an excerpt from my new book of stories with dogs in them
(all leads on potential publishers are welcome)
So it’s 1985 and I’m twenty-one years old but I haven’t yet realized I’m no longer a child. I’m grabbing whatever work I can get to support my twin habits, marijuana and stand-up comedy. A friend leaves a message on my answering machine and it’s 1985 so I have to rewind a micro-cassette tape to hear what’s been said. The recording of my friend says, “There’s an extra gig you’ll want to do. Trust me. Get there early tomorrow. Like six a.m. early. People will be lining up and I think they’ll only take the first fifty or so.”
Now, I’m a trained actor. I have a brand new degree from college that says so. Plus I have skills. I’ve studied Alexander Technique and stage combat. I’ve developed breath control and physical flexibility. I don’t take jobs as an extra. I work intermittently as a Production Assistant making about the same amount that I would make as an extra and earning about the same amount of respect, but extras – called “atmosphere players” to make them seem less wholly dehumanized – are the very lowest rung on the production ladder. They’re not on the lowest rung. They are the lowest rung, the thing on which those on the lowest rung stand.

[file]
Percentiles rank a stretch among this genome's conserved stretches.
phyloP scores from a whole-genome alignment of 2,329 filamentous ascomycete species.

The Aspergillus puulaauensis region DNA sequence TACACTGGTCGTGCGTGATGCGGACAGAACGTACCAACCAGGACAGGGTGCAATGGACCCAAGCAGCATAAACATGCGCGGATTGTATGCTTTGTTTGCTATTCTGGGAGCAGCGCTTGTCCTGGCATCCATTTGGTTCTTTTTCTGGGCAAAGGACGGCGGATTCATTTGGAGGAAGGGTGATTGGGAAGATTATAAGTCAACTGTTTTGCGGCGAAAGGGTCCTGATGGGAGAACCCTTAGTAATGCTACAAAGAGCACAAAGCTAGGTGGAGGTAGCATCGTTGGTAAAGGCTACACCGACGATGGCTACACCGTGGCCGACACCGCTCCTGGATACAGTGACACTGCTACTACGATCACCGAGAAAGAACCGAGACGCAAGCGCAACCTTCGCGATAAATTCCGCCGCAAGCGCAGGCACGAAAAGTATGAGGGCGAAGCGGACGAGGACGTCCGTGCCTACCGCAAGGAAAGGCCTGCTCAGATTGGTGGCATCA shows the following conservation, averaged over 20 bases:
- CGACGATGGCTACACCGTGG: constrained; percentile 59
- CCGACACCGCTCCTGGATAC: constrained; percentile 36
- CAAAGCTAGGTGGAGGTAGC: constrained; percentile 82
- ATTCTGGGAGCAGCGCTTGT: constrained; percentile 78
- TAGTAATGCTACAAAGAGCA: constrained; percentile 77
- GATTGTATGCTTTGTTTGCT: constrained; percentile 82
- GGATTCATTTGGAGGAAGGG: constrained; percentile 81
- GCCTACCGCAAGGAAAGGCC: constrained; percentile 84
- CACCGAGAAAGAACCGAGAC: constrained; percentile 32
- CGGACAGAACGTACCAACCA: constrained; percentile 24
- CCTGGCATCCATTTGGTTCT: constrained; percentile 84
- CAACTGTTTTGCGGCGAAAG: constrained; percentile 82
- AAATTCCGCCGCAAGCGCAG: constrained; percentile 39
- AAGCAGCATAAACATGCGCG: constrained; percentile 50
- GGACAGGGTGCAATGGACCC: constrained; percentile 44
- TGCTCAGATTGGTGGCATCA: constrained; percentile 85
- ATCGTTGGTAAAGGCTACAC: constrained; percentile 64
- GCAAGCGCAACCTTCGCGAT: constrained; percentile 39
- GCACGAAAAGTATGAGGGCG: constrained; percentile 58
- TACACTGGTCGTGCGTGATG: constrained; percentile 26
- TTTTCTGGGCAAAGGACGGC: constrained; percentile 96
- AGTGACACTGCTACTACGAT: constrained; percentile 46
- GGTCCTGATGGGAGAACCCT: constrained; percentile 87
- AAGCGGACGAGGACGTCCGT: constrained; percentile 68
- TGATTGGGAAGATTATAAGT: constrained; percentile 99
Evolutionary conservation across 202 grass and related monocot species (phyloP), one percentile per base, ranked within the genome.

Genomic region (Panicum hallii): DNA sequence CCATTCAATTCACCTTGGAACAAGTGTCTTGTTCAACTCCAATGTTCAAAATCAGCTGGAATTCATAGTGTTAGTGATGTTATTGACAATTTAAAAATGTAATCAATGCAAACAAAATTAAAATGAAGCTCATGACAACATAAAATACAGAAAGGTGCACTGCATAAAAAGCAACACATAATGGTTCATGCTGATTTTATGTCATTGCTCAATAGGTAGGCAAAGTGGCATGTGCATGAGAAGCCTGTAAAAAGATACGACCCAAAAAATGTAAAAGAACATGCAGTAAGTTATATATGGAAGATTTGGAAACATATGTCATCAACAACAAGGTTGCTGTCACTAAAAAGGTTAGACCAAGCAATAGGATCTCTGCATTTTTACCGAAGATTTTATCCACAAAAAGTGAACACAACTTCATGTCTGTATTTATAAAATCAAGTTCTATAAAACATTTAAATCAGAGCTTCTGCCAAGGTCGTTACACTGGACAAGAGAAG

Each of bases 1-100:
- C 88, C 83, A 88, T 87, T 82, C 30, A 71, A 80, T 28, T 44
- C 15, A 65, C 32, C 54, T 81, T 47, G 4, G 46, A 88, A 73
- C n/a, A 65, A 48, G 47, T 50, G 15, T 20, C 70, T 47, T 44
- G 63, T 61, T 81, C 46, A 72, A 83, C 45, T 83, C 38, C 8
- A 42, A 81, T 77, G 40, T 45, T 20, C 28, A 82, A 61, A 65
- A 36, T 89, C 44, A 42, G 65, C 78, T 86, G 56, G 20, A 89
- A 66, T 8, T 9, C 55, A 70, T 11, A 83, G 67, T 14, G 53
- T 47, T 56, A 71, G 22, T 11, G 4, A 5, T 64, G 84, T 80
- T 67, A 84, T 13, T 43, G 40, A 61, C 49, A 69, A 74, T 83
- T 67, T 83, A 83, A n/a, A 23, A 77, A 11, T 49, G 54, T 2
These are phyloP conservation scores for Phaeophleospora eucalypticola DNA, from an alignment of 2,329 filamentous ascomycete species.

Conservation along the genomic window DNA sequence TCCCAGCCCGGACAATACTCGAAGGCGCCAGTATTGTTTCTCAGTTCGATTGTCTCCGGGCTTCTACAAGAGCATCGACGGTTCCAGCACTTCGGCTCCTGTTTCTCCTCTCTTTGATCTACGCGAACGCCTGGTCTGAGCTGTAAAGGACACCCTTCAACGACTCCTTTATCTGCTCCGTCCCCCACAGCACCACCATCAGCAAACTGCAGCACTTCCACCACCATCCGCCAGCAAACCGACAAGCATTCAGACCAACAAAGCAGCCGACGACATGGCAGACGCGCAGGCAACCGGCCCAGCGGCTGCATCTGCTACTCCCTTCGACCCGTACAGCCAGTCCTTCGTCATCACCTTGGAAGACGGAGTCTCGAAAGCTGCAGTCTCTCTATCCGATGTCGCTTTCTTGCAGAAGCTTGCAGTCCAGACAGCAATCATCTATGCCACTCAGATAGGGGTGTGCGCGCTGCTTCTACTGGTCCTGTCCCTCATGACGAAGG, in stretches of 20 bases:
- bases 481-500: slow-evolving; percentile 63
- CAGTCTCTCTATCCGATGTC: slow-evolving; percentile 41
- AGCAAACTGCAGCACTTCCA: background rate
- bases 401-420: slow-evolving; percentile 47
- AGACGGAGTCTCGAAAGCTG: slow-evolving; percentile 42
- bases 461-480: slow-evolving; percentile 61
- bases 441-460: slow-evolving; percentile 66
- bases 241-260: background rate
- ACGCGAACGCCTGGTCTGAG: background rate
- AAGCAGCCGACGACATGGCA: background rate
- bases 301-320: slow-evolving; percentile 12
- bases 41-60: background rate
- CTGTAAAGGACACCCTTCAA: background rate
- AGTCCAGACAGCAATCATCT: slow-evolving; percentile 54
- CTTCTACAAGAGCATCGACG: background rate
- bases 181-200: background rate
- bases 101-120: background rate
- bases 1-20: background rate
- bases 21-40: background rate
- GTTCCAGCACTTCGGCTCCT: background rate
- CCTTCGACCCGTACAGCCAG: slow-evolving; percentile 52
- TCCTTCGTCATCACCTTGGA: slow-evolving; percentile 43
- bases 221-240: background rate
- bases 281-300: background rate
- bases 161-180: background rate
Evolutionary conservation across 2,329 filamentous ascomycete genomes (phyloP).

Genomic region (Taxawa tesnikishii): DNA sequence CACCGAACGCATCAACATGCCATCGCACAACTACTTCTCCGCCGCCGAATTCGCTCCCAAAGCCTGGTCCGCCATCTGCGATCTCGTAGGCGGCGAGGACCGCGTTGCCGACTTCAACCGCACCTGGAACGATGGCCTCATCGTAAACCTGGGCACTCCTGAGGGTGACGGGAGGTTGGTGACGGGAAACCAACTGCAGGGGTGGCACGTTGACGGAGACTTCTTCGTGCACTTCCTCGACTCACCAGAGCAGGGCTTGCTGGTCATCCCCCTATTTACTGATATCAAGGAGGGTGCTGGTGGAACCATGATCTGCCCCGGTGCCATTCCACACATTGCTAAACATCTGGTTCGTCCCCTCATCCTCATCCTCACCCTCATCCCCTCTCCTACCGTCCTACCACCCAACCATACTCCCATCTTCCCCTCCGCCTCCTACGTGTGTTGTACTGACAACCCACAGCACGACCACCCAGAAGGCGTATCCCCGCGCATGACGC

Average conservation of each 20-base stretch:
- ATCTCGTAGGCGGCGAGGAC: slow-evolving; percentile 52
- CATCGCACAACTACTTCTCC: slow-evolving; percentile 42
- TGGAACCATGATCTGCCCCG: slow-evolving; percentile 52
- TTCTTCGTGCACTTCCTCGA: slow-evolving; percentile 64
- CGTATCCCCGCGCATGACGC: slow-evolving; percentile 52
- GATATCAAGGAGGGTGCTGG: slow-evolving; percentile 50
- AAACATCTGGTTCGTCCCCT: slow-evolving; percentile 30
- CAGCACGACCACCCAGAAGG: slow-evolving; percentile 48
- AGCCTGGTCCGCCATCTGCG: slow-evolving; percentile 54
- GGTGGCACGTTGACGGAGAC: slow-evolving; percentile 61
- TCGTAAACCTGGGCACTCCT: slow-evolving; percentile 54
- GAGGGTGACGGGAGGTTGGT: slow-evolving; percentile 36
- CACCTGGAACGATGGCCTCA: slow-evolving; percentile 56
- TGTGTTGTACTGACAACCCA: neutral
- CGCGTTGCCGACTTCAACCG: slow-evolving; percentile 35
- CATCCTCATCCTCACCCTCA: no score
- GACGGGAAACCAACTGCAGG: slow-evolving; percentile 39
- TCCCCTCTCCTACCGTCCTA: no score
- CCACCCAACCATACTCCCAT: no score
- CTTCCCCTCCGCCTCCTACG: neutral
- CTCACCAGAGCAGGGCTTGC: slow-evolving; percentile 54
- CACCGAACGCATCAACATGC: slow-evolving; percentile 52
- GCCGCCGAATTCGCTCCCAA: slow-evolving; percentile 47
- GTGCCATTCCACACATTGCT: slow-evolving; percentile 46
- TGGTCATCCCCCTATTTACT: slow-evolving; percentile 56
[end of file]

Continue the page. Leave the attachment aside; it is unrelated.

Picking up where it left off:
Still, my friend tells me it’s a hundred and fifty bucks for anyone who gets in on the job and in 1985 that’s a decent bag of grass and a lot of subway trips down to the IMPROV in Hell’s Kitchen. I’ve got nothing on for the day. Plus, there’s something about the way this friend left the message, something breathless, something conspiratorial, something that says, “This is serious. You want to do this.”